There were 5995 individual new prescriptions in 257 patients. Of these, 5518 were prescribed by 42 individual doctors and the distribution by grade is shown in table 1. Twenty eight of the doctors used the system during both months, eight used the system in July only, and six started in August. Together, these prescriptions generated 51 612 records of transactions requiring computer access (for prescribing and administering the drug). The process is illustrated in fig 1.

Table 1

Numbers and types of doctors and other users who used the system during July and August 2001

Figure 1

Flowchart showing the prescription process using the Queen Elizabeth renal unit prescribing system. *Numbers in parentheses refer to messages for nurses.

Twenty one of the doctors had made over 100 prescriptions in the system. Sixty one users who were not doctors were predominantly nurses who were allowed to prescribe single doses of drugs such as paracetamol or Gaviscon.

During the 2 month study period 15 853 messages were generated. We excluded from analysis all informational messages—that is, those considered “Information” (n = 4111) or “PopUp information” (n = 10). We also excluded “System” messages (n = 754) which relate to the prescribing system rather than to the drugs being prescribed (for example, “The details for this drug have not been checked by pharmacy. The system will provide little or no validation of prescriptions. Do you wish to proceed with this prescription?”) and all the other systems messages which will inevitably appear (n = 4386). This left 6592 warning messages, of which 6159 were generated by doctors’ prescribing; 3434 of these messages were disregarded (doctors 3192) but 3158 (doctors 2967) led to the prescription being abandoned. There were 1498 distinct warning messages in the 2 month study period, 226 of which concerned drug interactions or prescribing in renal failure. The most common are shown in table 2. Warning messages were disregarded in 52% of cases overall, but messages warning of interactions were disregarded in 85% of cases. The number of warning messages received and acknowledged by each group of users is shown in table 1.

Table 2

Warnings disregarded by the prescriber resulting in the prescription being administered to the patient


Six doctors—four pre-registration house officers (PRHOs) and two senior house officers (SHOs)—started using the system regularly in the first week of August 2001, and eight doctors—five PRHOs and three SHOs—stopped using the system by the beginning of August 2001. The results for these two groups are summarised in table 3.

Table 3

Comparison of experienced doctors who stopped using the system in July with inexperienced doctors who started using the system in August

The July cohort generated fewer warning messages per prescription than the August cohort, although the difference was not statistically significant (median (range) 1.03 (0.47–1.70) v 1.43 (1.13–1.79), Mann-Whitney test, p = 0.22). There was no difference between the two cohorts with respect to the proportion of warning messages disregarded (July: 676/1417 (48%), August: 817/1643 (50%), comparison of two proportions, p = 0.26). The warning message rates for the first and fourth week in August for the six doctors who started using the system in August 2001 are shown in table 4.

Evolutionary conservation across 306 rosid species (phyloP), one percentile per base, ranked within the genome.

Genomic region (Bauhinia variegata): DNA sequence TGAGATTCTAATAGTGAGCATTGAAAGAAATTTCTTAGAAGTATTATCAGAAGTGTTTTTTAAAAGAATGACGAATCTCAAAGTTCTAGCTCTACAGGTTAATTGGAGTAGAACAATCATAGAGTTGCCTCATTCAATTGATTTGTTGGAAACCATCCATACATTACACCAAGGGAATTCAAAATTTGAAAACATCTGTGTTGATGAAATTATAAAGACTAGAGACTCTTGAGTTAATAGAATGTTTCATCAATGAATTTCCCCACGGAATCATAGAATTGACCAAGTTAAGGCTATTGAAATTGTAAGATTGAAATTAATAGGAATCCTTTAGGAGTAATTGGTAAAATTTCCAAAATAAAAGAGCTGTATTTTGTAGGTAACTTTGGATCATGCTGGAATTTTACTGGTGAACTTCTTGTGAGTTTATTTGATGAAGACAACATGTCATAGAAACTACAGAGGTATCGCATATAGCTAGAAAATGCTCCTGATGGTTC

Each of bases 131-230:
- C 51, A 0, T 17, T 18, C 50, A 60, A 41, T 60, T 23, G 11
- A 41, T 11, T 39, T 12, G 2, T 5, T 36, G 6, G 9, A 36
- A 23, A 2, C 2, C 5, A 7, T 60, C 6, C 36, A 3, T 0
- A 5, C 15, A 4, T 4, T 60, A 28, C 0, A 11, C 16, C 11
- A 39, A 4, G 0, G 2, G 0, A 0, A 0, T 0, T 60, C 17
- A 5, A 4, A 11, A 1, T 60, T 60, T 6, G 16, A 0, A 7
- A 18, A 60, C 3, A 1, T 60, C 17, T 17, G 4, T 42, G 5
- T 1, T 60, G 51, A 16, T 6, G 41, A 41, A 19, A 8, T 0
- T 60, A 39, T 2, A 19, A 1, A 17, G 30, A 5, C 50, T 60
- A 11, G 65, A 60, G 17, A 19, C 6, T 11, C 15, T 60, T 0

Table 4

Warning message rates (calculated as the number of warning messages generated per prescription) for weeks 1 and 4 for six doctors who started in the unit in August 2001

By the start of week 4, each doctor (apart from C) had had over 3 weeks’ familiarity with the system. In all cases the number of warning messages generated per interaction had decreased as the doctors gained familiarity with the system. Doctors new to the system generated fewer warning messages after 3 weeks’ experience (Wilcoxon matched pairs rank sign test, p = 0.031).

Ranking all the doctors by the number of prescriptions entered in the system showed an inverse correlation with the number of warning messages per prescription (table 5). The doctors with least familiarity with the system generated the greatest number of warning messages per prescription (Spearman’s ρ = −0.90, p = 0.04) and disregarded the smallest proportion of them (Spearman’s ρ = −1, p<0.01).

Table 5

Doctors ranked by the number of prescriptions entered into the system during the 2 months

Grade of staff

The percentage of all warning messages and interaction warning messages disregarded according to grade of staff is shown in table 1. There was a significant association between the grade of doctor and the number of warning messages disregarded (p<0.001, χ2 test) which persisted even when warning messages relating to renal failure or drug interactions only were analysed (p<0.001, χ2 test). The consultants (who used the system the least) generated the greatest number of warning messages per prescription, whereas the registrars (who used the system the most) generated the fewest warning messages per prescription (results not shown).